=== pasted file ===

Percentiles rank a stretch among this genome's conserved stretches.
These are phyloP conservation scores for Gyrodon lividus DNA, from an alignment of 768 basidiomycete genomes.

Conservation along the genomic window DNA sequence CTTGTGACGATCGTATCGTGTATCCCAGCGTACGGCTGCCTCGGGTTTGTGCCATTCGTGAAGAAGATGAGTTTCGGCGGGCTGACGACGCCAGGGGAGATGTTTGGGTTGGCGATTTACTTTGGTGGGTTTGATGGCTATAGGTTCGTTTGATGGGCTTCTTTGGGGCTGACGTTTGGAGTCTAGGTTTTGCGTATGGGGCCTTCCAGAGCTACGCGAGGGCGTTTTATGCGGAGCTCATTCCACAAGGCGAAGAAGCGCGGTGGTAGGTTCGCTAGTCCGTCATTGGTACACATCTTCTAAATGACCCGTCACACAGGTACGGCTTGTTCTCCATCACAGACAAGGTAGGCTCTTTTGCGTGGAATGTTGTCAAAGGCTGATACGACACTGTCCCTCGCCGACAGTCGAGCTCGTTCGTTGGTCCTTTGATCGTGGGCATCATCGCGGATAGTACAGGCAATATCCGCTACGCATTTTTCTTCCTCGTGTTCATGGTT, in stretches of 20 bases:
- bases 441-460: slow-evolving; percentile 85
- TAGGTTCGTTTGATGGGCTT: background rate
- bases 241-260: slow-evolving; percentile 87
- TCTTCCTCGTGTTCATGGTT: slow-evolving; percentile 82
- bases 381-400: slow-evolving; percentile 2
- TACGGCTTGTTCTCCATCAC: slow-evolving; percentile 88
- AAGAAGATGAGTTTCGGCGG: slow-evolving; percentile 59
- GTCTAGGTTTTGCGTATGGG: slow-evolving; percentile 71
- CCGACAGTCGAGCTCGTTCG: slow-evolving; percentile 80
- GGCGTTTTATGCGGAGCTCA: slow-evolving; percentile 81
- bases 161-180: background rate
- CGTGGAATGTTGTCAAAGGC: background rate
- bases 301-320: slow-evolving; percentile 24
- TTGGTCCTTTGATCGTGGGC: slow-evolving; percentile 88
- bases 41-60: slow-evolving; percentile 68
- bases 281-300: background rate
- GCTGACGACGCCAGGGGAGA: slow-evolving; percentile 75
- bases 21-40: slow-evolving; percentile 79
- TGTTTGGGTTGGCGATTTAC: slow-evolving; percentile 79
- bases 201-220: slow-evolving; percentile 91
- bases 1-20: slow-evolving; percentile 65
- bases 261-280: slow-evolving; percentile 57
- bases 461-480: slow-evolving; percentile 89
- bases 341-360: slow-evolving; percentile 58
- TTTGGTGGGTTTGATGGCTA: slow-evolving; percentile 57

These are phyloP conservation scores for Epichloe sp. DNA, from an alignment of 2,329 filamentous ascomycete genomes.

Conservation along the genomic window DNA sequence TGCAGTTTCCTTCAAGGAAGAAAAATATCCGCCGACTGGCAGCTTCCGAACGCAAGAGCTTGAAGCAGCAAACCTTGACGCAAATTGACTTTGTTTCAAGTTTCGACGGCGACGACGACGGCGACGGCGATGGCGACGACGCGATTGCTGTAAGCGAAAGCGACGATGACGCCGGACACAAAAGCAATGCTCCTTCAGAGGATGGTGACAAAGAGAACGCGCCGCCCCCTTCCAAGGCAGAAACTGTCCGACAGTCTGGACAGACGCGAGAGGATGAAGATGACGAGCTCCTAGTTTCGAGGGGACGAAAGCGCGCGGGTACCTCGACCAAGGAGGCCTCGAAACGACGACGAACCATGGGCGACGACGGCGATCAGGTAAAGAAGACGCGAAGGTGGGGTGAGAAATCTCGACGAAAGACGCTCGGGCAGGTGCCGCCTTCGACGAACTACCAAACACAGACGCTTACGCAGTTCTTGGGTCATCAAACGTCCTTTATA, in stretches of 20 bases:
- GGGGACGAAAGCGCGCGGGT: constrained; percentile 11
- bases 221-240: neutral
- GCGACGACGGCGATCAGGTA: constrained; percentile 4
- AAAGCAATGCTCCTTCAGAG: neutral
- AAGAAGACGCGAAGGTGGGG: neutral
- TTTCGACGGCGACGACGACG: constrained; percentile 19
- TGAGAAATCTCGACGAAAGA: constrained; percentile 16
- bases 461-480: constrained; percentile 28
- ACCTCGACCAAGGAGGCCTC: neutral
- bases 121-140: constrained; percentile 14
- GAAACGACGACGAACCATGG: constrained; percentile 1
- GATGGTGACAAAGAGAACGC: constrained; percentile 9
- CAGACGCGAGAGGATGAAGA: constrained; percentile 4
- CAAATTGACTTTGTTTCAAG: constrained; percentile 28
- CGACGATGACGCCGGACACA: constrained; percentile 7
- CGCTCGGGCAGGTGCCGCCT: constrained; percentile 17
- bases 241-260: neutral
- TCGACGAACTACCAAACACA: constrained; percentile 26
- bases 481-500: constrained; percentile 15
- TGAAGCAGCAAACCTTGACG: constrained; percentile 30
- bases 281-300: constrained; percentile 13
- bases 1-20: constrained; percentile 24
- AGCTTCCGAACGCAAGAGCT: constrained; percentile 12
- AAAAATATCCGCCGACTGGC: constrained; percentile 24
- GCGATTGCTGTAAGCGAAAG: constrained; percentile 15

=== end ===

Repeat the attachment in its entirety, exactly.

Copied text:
Percentiles rank a stretch among this genome's conserved stretches.
These are phyloP conservation scores for Gyrodon lividus DNA, from an alignment of 768 basidiomycete genomes.

Conservation along the genomic window DNA sequence CTTGTGACGATCGTATCGTGTATCCCAGCGTACGGCTGCCTCGGGTTTGTGCCATTCGTGAAGAAGATGAGTTTCGGCGGGCTGACGACGCCAGGGGAGATGTTTGGGTTGGCGATTTACTTTGGTGGGTTTGATGGCTATAGGTTCGTTTGATGGGCTTCTTTGGGGCTGACGTTTGGAGTCTAGGTTTTGCGTATGGGGCCTTCCAGAGCTACGCGAGGGCGTTTTATGCGGAGCTCATTCCACAAGGCGAAGAAGCGCGGTGGTAGGTTCGCTAGTCCGTCATTGGTACACATCTTCTAAATGACCCGTCACACAGGTACGGCTTGTTCTCCATCACAGACAAGGTAGGCTCTTTTGCGTGGAATGTTGTCAAAGGCTGATACGACACTGTCCCTCGCCGACAGTCGAGCTCGTTCGTTGGTCCTTTGATCGTGGGCATCATCGCGGATAGTACAGGCAATATCCGCTACGCATTTTTCTTCCTCGTGTTCATGGTT, in stretches of 20 bases:
- bases 441-460: slow-evolving; percentile 85
- TAGGTTCGTTTGATGGGCTT: background rate
- bases 241-260: slow-evolving; percentile 87
- TCTTCCTCGTGTTCATGGTT: slow-evolving; percentile 82
- bases 381-400: slow-evolving; percentile 2
- TACGGCTTGTTCTCCATCAC: slow-evolving; percentile 88
- AAGAAGATGAGTTTCGGCGG: slow-evolving; percentile 59
- GTCTAGGTTTTGCGTATGGG: slow-evolving; percentile 71
- CCGACAGTCGAGCTCGTTCG: slow-evolving; percentile 80
- GGCGTTTTATGCGGAGCTCA: slow-evolving; percentile 81
- bases 161-180: background rate
- CGTGGAATGTTGTCAAAGGC: background rate
- bases 301-320: slow-evolving; percentile 24
- TTGGTCCTTTGATCGTGGGC: slow-evolving; percentile 88
- bases 41-60: slow-evolving; percentile 68
- bases 281-300: background rate
- GCTGACGACGCCAGGGGAGA: slow-evolving; percentile 75
- bases 21-40: slow-evolving; percentile 79
- TGTTTGGGTTGGCGATTTAC: slow-evolving; percentile 79
- bases 201-220: slow-evolving; percentile 91
- bases 1-20: slow-evolving; percentile 65
- bases 261-280: slow-evolving; percentile 57
- bases 461-480: slow-evolving; percentile 89
- bases 341-360: slow-evolving; percentile 58
- TTTGGTGGGTTTGATGGCTA: slow-evolving; percentile 57

These are phyloP conservation scores for Epichloe sp. DNA, from an alignment of 2,329 filamentous ascomycete genomes.

Conservation along the genomic window DNA sequence TGCAGTTTCCTTCAAGGAAGAAAAATATCCGCCGACTGGCAGCTTCCGAACGCAAGAGCTTGAAGCAGCAAACCTTGACGCAAATTGACTTTGTTTCAAGTTTCGACGGCGACGACGACGGCGACGGCGATGGCGACGACGCGATTGCTGTAAGCGAAAGCGACGATGACGCCGGACACAAAAGCAATGCTCCTTCAGAGGATGGTGACAAAGAGAACGCGCCGCCCCCTTCCAAGGCAGAAACTGTCCGACAGTCTGGACAGACGCGAGAGGATGAAGATGACGAGCTCCTAGTTTCGAGGGGACGAAAGCGCGCGGGTACCTCGACCAAGGAGGCCTCGAAACGACGACGAACCATGGGCGACGACGGCGATCAGGTAAAGAAGACGCGAAGGTGGGGTGAGAAATCTCGACGAAAGACGCTCGGGCAGGTGCCGCCTTCGACGAACTACCAAACACAGACGCTTACGCAGTTCTTGGGTCATCAAACGTCCTTTATA, in stretches of 20 bases:
- GGGGACGAAAGCGCGCGGGT: constrained; percentile 11
- bases 221-240: neutral
- GCGACGACGGCGATCAGGTA: constrained; percentile 4
- AAAGCAATGCTCCTTCAGAG: neutral
- AAGAAGACGCGAAGGTGGGG: neutral
- TTTCGACGGCGACGACGACG: constrained; percentile 19
- TGAGAAATCTCGACGAAAGA: constrained; percentile 16
- bases 461-480: constrained; percentile 28
- ACCTCGACCAAGGAGGCCTC: neutral
- bases 121-140: constrained; percentile 14
- GAAACGACGACGAACCATGG: constrained; percentile 1
- GATGGTGACAAAGAGAACGC: constrained; percentile 9
- CAGACGCGAGAGGATGAAGA: constrained; percentile 4
- CAAATTGACTTTGTTTCAAG: constrained; percentile 28
- CGACGATGACGCCGGACACA: constrained; percentile 7
- CGCTCGGGCAGGTGCCGCCT: constrained; percentile 17
- bases 241-260: neutral
- TCGACGAACTACCAAACACA: constrained; percentile 26
- bases 481-500: constrained; percentile 15
- TGAAGCAGCAAACCTTGACG: constrained; percentile 30
- bases 281-300: constrained; percentile 13
- bases 1-20: constrained; percentile 24
- AGCTTCCGAACGCAAGAGCT: constrained; percentile 12
- AAAAATATCCGCCGACTGGC: constrained; percentile 24
- GCGATTGCTGTAAGCGAAAG: constrained; percentile 15